Plugging Away

  • Thanks For A Great May

    I feel so lucky to be starting my fourth season at the Walloomsac Farmers' Market this year. It honestly makes me so happy to get up at the crack of dawn on a Saturday morning (really!), start up the oven, and bake tray after tray of scones, sugar buns, galettes, and whatever's on the menu for the week for my customers. I love catching up on the week's news with the other vendors, and seeing my customers (many of whom feel more like friends) and getting feedback on last week's treats. The market is such a wonderful community of people, and I'm so grateful to be a part of it. I'll miss everyone while I'm taking a little break....but don't worry, I'll be back before long!

  • Changes

    Spring always brings to mind change more than any other season. Its arrival is dramatic in New England; snow melts and gives way to countless colors of brown and mud, which eventually gives way to piercing emerald greens and bright blossoms. It seems to take forever, but then one day when you wake up, it feels like the green came in just overnight. Every year, I wonder if it's possible that the hills were this brilliant last year.

    In farmers' market news, the outdoor season starts up in two weeks, on May 4th! Farmers have already been bringing spinach, Swiss chard, and arugula to the markets in past weeks. Potted basil from Wildstone Farm showed up last week, as did candy-colored French radishes from Mighty Food Farm. I love to see more and more variety appearing every week. 

    And in more personal news, my expanding belly will soon bring about a sizeable transition to my home and business. We are working hard to cull our own belongings as new things arrive every day for the little one. It's an exciting time for sure, but slightly anxiety-ridden to imagine what life will look like from the other side. But that's the nature of change—you never know exactly what will happen until it does.



  • What We Are Capable Of

    I was watching a reality show about the Amish the other night, mainly because Saturday night television leaves much to be desired. But something about this particular show was incredibly riveting. The episode followed a man who had left the Amish community and had unresolved issues resulting from that separation. He had experienced abuse growing up, and in the Amish way, he had never discussed it with anyone before. He was aware that these secrets were affecting his current relationships with his own kids and wife, and he was also concerned that there were many young people in his own community who had left the Amish community and were in similar situations. So, he set out to explore methods of healing through faith and counseling. It struck me how beautiful this humble man was, looking to be a better father, husband, and member of his community. He had to overcome great hurt, and he had great difficulty in revealing the emotional life that he had been forced to lock up for so many years. It reminded me of the great power that we all possess to be the people we want to be. The mind is powerful, and the will to overcome is unrelenting.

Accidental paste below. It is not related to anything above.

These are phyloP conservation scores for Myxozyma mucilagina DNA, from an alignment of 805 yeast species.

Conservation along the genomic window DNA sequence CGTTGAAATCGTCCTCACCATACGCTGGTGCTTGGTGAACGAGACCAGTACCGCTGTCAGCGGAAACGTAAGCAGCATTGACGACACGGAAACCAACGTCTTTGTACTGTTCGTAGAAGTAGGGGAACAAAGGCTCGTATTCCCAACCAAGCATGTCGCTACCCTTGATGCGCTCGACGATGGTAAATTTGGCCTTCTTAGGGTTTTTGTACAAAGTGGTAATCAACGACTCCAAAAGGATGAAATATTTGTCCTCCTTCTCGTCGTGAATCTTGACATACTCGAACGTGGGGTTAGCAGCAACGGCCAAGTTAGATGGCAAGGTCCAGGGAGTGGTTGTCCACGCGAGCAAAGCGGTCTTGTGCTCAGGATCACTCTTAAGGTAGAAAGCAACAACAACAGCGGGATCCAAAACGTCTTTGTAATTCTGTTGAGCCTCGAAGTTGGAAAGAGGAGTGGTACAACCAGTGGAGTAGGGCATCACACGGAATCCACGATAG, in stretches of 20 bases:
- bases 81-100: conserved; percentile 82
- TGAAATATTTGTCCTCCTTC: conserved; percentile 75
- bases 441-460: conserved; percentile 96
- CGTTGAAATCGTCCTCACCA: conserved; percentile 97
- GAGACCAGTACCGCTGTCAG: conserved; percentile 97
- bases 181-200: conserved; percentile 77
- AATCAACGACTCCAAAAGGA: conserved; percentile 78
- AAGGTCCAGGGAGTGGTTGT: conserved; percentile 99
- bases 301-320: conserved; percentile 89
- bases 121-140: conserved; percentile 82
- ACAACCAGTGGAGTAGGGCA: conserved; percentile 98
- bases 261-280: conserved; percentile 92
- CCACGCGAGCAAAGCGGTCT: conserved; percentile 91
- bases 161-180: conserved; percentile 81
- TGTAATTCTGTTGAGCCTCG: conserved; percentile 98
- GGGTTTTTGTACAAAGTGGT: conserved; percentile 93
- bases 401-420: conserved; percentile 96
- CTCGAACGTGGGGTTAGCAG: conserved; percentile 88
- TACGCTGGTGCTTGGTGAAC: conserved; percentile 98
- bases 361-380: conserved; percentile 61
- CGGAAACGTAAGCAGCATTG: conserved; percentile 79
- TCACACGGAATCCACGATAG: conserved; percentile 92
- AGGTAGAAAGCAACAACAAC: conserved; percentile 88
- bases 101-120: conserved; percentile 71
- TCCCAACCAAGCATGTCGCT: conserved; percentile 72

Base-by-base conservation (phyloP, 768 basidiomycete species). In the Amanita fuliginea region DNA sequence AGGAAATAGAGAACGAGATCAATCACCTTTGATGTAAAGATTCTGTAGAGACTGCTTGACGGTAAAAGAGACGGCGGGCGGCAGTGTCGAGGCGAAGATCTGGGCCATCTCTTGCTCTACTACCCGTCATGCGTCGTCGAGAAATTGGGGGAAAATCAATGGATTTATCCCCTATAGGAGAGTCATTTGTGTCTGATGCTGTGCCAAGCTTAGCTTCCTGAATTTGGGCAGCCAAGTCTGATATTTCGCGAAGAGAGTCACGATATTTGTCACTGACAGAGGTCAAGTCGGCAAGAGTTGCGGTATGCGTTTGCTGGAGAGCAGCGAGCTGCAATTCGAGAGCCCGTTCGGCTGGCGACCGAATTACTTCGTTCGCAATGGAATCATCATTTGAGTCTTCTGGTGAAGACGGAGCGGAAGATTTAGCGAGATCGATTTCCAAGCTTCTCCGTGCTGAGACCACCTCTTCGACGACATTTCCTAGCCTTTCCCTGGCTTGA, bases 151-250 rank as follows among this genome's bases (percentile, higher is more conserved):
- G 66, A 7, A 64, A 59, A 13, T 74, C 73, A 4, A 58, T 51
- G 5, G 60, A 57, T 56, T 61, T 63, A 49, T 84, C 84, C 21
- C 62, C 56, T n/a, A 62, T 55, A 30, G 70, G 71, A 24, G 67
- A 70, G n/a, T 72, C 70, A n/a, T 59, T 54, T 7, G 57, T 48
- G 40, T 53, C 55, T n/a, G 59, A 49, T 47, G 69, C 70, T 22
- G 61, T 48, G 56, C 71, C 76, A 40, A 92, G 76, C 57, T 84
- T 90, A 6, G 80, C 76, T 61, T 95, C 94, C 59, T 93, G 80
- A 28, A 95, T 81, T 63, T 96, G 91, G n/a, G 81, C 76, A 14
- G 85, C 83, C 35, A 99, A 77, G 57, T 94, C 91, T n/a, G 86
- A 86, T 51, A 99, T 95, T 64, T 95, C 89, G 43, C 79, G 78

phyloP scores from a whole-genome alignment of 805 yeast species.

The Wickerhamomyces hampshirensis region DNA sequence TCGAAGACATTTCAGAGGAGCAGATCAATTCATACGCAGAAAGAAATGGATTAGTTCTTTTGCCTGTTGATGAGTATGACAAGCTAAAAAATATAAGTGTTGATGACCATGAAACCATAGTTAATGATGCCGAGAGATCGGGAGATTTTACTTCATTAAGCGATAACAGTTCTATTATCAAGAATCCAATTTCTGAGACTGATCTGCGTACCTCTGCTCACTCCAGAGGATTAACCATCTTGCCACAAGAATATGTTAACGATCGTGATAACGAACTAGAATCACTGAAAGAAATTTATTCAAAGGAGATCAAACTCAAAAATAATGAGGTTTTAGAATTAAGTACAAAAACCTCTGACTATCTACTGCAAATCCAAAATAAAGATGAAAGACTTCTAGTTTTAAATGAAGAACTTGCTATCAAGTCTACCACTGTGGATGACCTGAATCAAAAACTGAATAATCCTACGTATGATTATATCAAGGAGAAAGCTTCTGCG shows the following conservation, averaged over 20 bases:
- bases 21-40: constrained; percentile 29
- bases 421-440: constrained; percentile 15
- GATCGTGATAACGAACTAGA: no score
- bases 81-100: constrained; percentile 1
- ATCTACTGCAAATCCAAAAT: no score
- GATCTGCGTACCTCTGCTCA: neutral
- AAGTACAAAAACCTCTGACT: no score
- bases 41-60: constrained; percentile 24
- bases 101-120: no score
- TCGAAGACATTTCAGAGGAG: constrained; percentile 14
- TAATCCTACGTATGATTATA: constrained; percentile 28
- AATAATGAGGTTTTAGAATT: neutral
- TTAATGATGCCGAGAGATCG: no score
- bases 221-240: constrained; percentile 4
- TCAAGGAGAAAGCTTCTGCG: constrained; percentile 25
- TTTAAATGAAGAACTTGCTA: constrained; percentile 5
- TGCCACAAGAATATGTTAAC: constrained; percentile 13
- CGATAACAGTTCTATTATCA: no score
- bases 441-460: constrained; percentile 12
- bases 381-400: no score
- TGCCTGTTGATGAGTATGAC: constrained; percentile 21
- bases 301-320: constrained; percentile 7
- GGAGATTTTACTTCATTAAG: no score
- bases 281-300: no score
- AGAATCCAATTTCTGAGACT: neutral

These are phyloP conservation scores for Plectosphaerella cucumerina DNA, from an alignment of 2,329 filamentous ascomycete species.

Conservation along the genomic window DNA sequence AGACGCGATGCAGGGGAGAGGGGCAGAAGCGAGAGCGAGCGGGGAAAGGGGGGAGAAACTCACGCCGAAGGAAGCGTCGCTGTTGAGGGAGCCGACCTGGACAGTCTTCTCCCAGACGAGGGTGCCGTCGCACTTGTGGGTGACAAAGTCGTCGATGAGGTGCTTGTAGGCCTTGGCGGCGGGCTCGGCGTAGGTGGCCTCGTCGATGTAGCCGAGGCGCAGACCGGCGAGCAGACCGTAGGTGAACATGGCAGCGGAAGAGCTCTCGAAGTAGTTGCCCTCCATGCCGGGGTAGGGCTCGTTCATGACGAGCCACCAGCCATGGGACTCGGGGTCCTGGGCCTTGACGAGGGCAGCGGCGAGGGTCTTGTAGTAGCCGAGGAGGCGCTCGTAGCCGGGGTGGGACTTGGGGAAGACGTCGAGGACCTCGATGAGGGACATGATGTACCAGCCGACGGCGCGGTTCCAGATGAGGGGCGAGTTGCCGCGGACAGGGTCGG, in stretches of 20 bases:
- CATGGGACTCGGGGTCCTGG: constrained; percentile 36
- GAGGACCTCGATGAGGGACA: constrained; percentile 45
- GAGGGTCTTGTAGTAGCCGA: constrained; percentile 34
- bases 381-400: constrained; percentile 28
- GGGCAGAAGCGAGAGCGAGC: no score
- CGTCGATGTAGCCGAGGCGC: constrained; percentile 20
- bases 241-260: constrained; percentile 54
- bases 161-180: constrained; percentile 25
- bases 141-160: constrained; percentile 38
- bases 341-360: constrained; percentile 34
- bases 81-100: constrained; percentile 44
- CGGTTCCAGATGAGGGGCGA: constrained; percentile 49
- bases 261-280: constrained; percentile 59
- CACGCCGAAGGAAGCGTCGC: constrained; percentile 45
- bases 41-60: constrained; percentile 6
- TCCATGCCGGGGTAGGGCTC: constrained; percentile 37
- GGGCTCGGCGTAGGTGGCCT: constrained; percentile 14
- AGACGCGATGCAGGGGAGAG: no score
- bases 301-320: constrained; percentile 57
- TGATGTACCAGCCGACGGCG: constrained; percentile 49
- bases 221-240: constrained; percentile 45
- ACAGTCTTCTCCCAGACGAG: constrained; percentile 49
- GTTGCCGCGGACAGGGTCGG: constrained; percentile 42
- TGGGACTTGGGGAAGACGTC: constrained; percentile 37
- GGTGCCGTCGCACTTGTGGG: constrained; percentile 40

IMG_0253 Reminiscent of turning lemons into lemonade....

  • Letting Go

    P1080257Lately, I've been asking myself why we get so emotionally connected to objects. I need to make a little more space in our house, and it hasn't been easy. I had somehow convinced myself that it was mostly my husband's collections in the studio/spare room that we're trying to clean out, so I had been waiting for him to get started. The other day, I took a closer look. When I scanned the room, from the bookshelf to the two desks, my heart sunk a bit because I realized it was all my stuff. It was a collage of my many hobbies over the years. It was a sobering thought that I was going to have to filter through years of creating and collecting—and that a good amount of it needed to go completely.

    I decided that for this process to work, I would take one look at an item, and then close my eyes and throw it away unless it was something that is useful to me right now. In this way, stacks and stacks of old magazines, paper, and collections of things like Altoids tins have made their way to the trash. And it feels liberating. I still have a ways to go, but I am prepared to face this new challenge with vigor and optimism.

  • Reflections

    P1080302I'm the type of person who likes to start a New Year with resolutions. These thoughtful musings have contained echoes of the same basic elements over the past decade. Most, if not all, of these new beginnings have included wanting to find my ultimate career or job. This year is different for me in several respects. First of all, we were just back in the US on New Year's Day from Scotland and England, and my brain was still absorbing the trip. I've been jet lagged and scattered since and not in the best state of mind to be resolute about much of anything.

    The second and more important difference is that I'm coming into 2013 with a real career plan. When I officially started my business in April of last year, I felt good. And I've continued to feel better and better about the choices I've made this year. Me and Paper Cake Scissors are ready to embrace another busy and profitable year. Instead of having to reinvent what I'm doing this year, I can fine-tune: make goals, look at financials, and brainstorm new ideas that I want to incorporate. This is such a relief after circling around and around the career question for too many years. And as a result, I feel ready to look outside of myself. I can stop being selfishly engulfed in the What am I doing with my life? question. I can move on.

    I'm especially happy to have this clarity now, because I know that 2013 will be one of the most challenging, satisfying, and rewarding years yet for me, my business, and my family. Happy New Year.